In the early stages of myelodysplastic syndrome (MDS), many people have no symptoms. But a routine blood test may show low levels of red blood cells (RBCs), white blood cells (WBCs), or platelets.
Some people have symptoms related to their low blood counts. Symptoms can range from mild to severe and can vary greatly from patient to patient. Of course, other conditions besides MDS can cause these symptoms. If you have these symptoms, it’s important to see a doctor to find the cause.
Symptoms related to low RBCs (anemia) may include the following:
- Shortness of breath
- Paler skin than usual
- General malaise
- Rapid heart beat
Symptoms related to low WBCs (leukopenia) may include the following:
- Frequent infections
- Infections that won’t resolve
Symptoms related to low platelets (thrombocytopenia) may include the following:
- Easy bruising
- Unexplained bleeding
To find out whether you have MDS, your doctor will first do a thorough physical exam and ask about your health history and any symptoms.
Next your doctor will perform a series of blood tests to tell whether any blood cells are abnormal and, if so, which ones. Common blood tests include the following:
- Complete blood count (CBC): determines how many cells of each type are circulating in the bloodstream
- Peripheral blood smear: looks at the appearance of the blood cells
- Blood chemistry: looks for abnormalities in the blood, including certain enzymes or abnormal iron level
Bone Marrow Aspiration and Biopsy
For a definitive diagnosis, doctors generally need to perform a bone marrow aspiration and biopsy. A small area of skin over your lower back (pelvis) is cleaned and numbed. Then a marrow needle is used to withdraw bone marrow. If a biopsy is performed, the doctor uses a different needle to take a small piece of marrow from your bone (a marrow core). In either case, the sample will be examined under a microscope to determine the presence and number of abnormal cells in your marrow.
In addition, doctors will perform cytogenetic analysis. This means your marrow cells will be set up in a culture dish to make them divide. This will allow us to see your chromosomes under a microscope and tell whether any are abnormal. Doctors use the number and type of chromosome abnormalities to help predict how your disease will progress and which types of treatment might be most effective. Your chromosomes contain your genes and can provide instructions for how your cells function.
Fluorescent in situ hybridization (FISH) is a specialized cytogenetic analysis. The fluorescent dyes used in this test attach to specific parts of certain chromosomes. More chromosomal abnormalities can be seen under a microscope using this technique than with the standard technique described above.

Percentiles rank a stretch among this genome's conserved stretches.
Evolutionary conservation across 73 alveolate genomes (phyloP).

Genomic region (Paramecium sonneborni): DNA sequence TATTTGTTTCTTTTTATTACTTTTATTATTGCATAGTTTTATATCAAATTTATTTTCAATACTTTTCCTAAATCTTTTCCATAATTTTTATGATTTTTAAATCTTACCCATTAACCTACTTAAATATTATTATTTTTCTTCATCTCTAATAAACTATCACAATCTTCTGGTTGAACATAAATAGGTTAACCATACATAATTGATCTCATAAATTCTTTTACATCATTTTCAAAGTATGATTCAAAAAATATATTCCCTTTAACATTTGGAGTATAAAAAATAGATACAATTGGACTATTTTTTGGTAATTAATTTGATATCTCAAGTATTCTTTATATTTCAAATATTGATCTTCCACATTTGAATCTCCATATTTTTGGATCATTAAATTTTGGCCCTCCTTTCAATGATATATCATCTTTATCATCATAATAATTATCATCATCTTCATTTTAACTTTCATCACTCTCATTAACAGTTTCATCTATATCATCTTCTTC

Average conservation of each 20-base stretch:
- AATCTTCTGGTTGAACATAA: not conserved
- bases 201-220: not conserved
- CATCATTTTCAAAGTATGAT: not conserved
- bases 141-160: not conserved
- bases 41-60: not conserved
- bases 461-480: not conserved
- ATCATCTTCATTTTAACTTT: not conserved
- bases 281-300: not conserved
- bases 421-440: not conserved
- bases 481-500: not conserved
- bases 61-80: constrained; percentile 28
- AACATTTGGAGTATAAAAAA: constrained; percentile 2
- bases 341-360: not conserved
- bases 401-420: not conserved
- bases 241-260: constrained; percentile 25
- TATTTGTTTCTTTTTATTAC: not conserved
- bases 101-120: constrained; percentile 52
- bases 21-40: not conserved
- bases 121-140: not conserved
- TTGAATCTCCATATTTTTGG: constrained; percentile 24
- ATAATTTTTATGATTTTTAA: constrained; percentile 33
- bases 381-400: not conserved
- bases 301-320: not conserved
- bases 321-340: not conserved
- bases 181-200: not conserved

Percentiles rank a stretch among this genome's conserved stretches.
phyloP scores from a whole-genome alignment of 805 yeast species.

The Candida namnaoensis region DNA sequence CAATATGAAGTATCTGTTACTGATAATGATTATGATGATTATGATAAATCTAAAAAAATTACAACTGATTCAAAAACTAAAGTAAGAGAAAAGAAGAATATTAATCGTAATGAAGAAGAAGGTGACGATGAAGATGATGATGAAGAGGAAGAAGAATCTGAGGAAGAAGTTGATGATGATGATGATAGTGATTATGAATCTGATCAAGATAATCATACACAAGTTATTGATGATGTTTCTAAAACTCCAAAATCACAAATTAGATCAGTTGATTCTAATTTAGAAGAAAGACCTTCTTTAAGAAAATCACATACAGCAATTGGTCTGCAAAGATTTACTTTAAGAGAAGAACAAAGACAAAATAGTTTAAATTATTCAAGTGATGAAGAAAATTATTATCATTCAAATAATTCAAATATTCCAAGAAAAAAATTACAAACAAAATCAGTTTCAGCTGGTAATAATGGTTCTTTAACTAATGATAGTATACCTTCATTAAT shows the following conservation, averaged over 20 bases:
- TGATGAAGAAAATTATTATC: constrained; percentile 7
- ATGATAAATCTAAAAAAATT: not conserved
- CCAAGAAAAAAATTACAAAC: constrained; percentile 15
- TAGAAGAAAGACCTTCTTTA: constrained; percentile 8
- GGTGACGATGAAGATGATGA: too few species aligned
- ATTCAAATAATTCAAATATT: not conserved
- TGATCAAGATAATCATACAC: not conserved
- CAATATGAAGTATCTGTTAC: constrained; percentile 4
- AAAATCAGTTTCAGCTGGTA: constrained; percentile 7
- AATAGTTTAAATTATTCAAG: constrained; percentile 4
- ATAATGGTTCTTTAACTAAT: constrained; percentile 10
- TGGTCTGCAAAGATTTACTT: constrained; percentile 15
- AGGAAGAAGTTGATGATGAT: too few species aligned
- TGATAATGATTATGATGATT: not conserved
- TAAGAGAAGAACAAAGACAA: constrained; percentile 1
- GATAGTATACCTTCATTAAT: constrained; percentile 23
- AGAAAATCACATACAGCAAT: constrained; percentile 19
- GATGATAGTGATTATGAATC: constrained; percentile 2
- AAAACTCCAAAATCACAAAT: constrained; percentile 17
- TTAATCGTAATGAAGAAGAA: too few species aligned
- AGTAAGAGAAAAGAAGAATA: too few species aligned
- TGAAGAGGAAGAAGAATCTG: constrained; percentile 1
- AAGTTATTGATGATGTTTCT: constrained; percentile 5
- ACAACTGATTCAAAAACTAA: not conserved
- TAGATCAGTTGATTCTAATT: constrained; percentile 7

You may also have flow cytometry (a computer analysis of cells) and other tests that are being developed to establish a more accurate MDS diagnosis.
Doctors don’t know what causes the cellular changes that lead to MDS. Sometimes MDS develops in people who have been treated with chemotherapy or radiation for another illness or who have been heavily exposed to certain chemicals. In these cases, MDS is referred to as secondary MDS or treatment-related MDS. If none of those conditions is present, doctors call it primary MDS or de novo MDS.
It’s not clear at this time what other factors may cause MDS. Exposure to toxins, such as benzene, certain solvents or pesticides, and heavy metals, such as mercury or lead, may be involved. Some data suggest that smoking tobacco increases the risk of MDS. It is extremely difficult, if not impossible, to establish a clear cause-and-effect relationship between those exposures and the development of MDS.
So far there has been no good epidemiologic study in the United States to better define factors that are important in the development of MDS. (Epidemiology is the study of how common a disease is, how the disease is distributed, and how it might be controlled in a population.) Researchers at Seattle Cancer Care Alliance and Fred Hutchinson Cancer Research Center have conducted studies to compare people without MDS to people with MDS to learn more about factors that may increase risk for the disease. We invite you to talk with your doctor about whether you can participate in any such studies.
MDS is more common in men than in women. The incidence of MDS increases throughout adulthood, and it is most common after the age of 50. About 80 percent of people with MDS are over age 60. Advanced age sometimes complicates treatment of MDS because older people are more likely to have other health problems, too. Children can develop MDS; most who do develop MDS have some other genetic disease.